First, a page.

India is the only country in the world which has nuclear weapon powers on either side, both of whom are adversarial towards India and have an unholy nexus between themselves.
By Commodore Anil Jai Singh
The successful completion of a deterrent patrol by India’s first ballistic missile nuclear submarine (SSBN) INS Arihant marked the operationalisation of the sea-based leg of India’s nuclear deterrence capability. While India has already operationalised the land-based and air-based delivery platforms, it was this third and vital element that had to be proven to complete the nuclear triad. India is now the sixth nation with a sea- based deterrent, the others being the five permanent members of the UN Security Council viz., the USA, Russia, UK, France and China.
The news has made national headlines with the Prime Minister felicitating the crew of the submarine who constitute the cutting edge of this capability. He also congratulated all those who worked hard for many years to make it happen and highlighted the significance of this event.
From a strategic perspective, this capability represents a quantum leap in India’s quest to realise its potential as an emerging global power. In the Indo-Pacific which constitutes India’s area of responsibility and where most of India’s maritime interests lie, it reinforces India’s pre-eminence not only as the leading power in the region but also its reassuring presence as a force for good to ensure a rules based international order and provide stability in the region.
India is the only country in the world which has nuclear weapon powers on either side, both of whom are adversarial towards India and have an unholy nexus between themselves. Recent developments in the region, be it China’s expanding presence in the Indian Ocean, the China Pakistan Economic Corridor or Pakistan’s inherent instability and immature rhetoric which the Prime Minister alluded to when he stated that this capability will desist anyone from attempting nuclear blackmail, further highlight the imperative of credible deterrence and effective second strike.
The importance of the sea-based deterrent
The cornerstones of India’s nuclear doctrine promulgated in 2003 are ‘No First Use’ and ‘minimum credible deterrence’. It therefore follows that India must have an assured and credible second strike capability to deter an aggressor. This can only be provided by a submarine operating thousands of miles away and hundreds of metres below the surface of the sea, concealed and undetectable with enough firepower to not only provide ‘minimum credible deterrence’ but also enough to annihilate the enemy. In the later half of the 20th century, it was because of this ability of both the protagonists, the USA and the USSR that the Cold war remained ‘cold’ despite numerous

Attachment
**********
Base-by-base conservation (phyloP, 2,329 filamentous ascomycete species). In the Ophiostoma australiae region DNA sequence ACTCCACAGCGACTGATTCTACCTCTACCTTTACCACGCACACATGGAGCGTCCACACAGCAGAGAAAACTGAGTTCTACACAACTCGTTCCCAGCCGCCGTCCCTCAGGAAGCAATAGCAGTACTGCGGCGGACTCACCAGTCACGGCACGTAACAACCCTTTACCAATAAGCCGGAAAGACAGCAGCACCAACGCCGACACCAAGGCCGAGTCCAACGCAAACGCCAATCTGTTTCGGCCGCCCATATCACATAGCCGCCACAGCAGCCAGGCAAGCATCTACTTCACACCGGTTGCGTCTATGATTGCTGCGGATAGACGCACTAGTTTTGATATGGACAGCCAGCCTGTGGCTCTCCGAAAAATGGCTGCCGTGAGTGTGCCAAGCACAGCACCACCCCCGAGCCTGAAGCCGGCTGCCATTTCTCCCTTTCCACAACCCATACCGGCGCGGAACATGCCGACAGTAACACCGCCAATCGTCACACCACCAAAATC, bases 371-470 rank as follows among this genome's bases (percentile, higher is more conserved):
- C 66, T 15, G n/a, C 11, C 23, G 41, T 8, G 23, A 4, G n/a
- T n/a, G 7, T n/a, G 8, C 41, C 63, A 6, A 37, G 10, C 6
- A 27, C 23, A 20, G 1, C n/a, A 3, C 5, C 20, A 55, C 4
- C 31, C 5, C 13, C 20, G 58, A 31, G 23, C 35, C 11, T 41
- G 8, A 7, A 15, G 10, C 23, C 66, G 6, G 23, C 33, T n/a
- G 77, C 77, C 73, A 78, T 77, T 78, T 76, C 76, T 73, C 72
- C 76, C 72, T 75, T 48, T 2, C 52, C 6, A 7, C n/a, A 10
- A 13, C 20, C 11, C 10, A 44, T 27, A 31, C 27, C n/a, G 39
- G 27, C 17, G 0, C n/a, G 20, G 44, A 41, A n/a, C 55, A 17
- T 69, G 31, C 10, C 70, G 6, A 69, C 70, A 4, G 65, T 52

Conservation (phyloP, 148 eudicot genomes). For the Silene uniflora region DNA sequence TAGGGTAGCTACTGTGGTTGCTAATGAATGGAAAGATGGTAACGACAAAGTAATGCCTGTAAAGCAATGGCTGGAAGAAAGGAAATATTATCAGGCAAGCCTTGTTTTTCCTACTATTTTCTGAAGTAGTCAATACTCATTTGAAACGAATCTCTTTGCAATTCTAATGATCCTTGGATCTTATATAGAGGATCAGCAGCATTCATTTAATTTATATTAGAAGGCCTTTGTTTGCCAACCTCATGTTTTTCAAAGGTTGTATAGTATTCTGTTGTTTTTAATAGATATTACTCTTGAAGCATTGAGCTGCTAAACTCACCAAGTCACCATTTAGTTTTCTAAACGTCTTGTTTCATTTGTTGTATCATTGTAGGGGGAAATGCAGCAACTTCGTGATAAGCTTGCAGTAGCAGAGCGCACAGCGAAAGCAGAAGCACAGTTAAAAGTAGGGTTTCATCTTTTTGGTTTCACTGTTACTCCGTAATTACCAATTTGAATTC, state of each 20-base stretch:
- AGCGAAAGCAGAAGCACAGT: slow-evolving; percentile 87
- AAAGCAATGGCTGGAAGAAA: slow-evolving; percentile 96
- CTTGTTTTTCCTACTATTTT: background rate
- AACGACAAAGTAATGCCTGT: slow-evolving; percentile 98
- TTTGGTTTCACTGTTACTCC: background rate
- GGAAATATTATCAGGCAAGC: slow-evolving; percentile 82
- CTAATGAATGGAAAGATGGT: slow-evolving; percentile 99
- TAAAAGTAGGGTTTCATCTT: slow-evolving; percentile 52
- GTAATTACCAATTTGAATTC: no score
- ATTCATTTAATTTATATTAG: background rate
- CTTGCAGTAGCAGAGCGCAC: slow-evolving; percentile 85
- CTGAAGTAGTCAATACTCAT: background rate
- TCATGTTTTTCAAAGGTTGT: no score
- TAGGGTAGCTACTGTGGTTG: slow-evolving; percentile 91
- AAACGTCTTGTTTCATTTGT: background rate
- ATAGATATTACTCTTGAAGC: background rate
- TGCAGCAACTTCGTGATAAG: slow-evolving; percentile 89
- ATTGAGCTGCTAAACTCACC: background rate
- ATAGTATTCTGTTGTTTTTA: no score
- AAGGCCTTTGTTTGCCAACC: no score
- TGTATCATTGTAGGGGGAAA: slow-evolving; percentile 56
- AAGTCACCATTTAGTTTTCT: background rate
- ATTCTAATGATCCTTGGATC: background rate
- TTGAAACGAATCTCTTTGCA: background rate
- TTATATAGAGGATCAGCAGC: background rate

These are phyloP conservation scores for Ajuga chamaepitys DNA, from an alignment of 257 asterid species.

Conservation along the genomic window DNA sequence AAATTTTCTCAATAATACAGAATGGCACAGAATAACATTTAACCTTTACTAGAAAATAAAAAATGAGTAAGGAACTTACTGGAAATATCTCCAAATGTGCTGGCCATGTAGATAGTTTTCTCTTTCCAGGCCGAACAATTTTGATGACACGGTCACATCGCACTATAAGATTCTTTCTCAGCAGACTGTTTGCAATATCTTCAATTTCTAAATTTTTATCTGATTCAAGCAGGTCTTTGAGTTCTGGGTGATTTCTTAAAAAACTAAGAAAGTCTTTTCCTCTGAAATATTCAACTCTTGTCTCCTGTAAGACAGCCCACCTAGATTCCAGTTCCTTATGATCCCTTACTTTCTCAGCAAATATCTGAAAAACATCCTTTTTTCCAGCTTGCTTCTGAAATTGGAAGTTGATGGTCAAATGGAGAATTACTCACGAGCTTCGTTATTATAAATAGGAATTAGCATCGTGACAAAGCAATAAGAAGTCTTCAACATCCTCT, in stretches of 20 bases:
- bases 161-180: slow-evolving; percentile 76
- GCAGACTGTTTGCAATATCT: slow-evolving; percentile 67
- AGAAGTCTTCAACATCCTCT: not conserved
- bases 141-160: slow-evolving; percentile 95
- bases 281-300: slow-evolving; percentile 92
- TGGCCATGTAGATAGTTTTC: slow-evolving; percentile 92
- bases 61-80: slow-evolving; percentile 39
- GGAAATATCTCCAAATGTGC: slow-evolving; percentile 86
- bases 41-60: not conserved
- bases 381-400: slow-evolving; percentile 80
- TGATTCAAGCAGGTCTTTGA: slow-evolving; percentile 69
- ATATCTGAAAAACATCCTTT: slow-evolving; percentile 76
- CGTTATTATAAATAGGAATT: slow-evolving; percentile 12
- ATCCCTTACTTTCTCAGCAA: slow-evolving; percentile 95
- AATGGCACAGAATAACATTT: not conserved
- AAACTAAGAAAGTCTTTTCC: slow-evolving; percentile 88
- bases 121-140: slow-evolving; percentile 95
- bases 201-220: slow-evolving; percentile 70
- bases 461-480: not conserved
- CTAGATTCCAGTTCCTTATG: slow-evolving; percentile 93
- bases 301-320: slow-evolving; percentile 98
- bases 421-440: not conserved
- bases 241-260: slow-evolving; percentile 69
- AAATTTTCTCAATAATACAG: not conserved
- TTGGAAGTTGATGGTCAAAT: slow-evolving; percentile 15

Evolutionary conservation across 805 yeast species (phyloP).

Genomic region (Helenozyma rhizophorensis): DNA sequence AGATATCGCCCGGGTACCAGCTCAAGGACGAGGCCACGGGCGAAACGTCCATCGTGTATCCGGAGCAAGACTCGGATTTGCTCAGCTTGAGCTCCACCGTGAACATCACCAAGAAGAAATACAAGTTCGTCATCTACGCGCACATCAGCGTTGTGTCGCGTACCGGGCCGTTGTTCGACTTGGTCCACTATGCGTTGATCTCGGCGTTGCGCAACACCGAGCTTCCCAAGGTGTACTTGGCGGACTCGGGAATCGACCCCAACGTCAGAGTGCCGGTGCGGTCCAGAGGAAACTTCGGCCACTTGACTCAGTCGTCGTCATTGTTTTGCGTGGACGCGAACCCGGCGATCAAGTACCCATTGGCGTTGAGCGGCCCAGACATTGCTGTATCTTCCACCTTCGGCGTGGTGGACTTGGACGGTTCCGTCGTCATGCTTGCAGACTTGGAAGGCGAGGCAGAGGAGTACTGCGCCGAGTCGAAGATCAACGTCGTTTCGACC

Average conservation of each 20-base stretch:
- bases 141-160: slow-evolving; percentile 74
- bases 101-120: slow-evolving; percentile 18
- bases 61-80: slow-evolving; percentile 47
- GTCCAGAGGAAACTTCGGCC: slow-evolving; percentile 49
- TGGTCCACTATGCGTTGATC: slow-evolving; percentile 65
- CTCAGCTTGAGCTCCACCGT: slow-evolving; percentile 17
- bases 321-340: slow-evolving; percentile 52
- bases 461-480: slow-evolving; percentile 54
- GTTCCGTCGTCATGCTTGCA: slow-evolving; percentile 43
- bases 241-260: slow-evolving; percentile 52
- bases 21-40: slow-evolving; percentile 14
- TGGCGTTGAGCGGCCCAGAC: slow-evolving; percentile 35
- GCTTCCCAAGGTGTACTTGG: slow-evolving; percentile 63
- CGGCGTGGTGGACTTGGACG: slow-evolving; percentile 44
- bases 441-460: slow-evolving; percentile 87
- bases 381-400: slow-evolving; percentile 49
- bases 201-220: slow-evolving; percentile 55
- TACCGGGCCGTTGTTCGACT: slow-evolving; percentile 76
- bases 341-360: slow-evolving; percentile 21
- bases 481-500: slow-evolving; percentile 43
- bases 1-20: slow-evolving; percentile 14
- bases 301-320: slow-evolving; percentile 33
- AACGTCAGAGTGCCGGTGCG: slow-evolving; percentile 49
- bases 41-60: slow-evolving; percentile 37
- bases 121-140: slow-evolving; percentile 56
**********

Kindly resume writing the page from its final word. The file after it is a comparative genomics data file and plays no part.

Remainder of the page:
provocations and dangerous brinkmanship. Infact , ever since then, the term strategic deterrence is synonymous with SSBN operations.
Notwithstanding the fact that SSBNs are the ultimate strategic weapon in a nation’s arsenal, these are not war-fighting platforms in a tactical or operational battlespace. Hence for the Indian Navy to be adequately equipped to shape the maritime battlespace and deliver the desired effect across the entire spectrum of conflict, the conventional submarine (SSK) and the nuclear attack submarine (SSN) programmes also need equal attention. The gains that have accrued from the indigenous SSBN programme therefore need to be applied towards indigenising our conventional submarine building skills which, regrettably have languished due to a host of reasons, not least being
bureaucratic apathy and political myopia.
Work in progress
The success of the Arihant’s deterrent patrol has validated the nuclear triad by proving the efficacy of the Nuclear Command Authority, the complex command and control structure and the entire eco- system required to optimally operate these platforms. However, this is still work in progress as one SSBN does not constitute credible sea-based deterrence or an assured second strike capability. That will only be achieved when India can ensure the presence of at least one SSBN on patrol at all times for which, as a thumb rule, at least three SSBNs are required. It is understood that the second SSBN, Arighat, is at an advanced stage of trials and should be commissioned soon while a third SSBN is also on the anvil. It is also understood that these will be followed by a larger and more powerful class of SSBNs. To draw a comparison, the Chinese sea-based deterrence capability gained credibility only in the early part of this decade, with the advent of the Jin class (Type 094) SSBN, four of which are now in service, even though their first SSBN, the Xia class (Type 092) which displaced 7000 tons ,was commissioned way back in 1987.
INS Arihant which displaces 6000 tons is presently equipped with the K15 ballistic missile which has a range of 750 kms or so while the K4 with a range of 3500 kms is at an advanced stage of development. The longer the range of the missile, the larger is the operating radius of the submarine and greater is its ability to deliver a debilitating second strike while enhancing its invulnerability to detection and counter attack. The Jin class is armed with JL-2 ICBMs on the Jin class with a range reportedly of 7000-8000 kms.
The success of the Arihant’s deterrent patrol is indeed very encouraging and will provide the springboard to greater success in developing an effective and credible sea- based deterrence and second strike capability. The euphoric reaction has served an important purpose in proving our credentials and it is now time to buckle down and establish this capability sooner rather than later away from too much attention and exposure.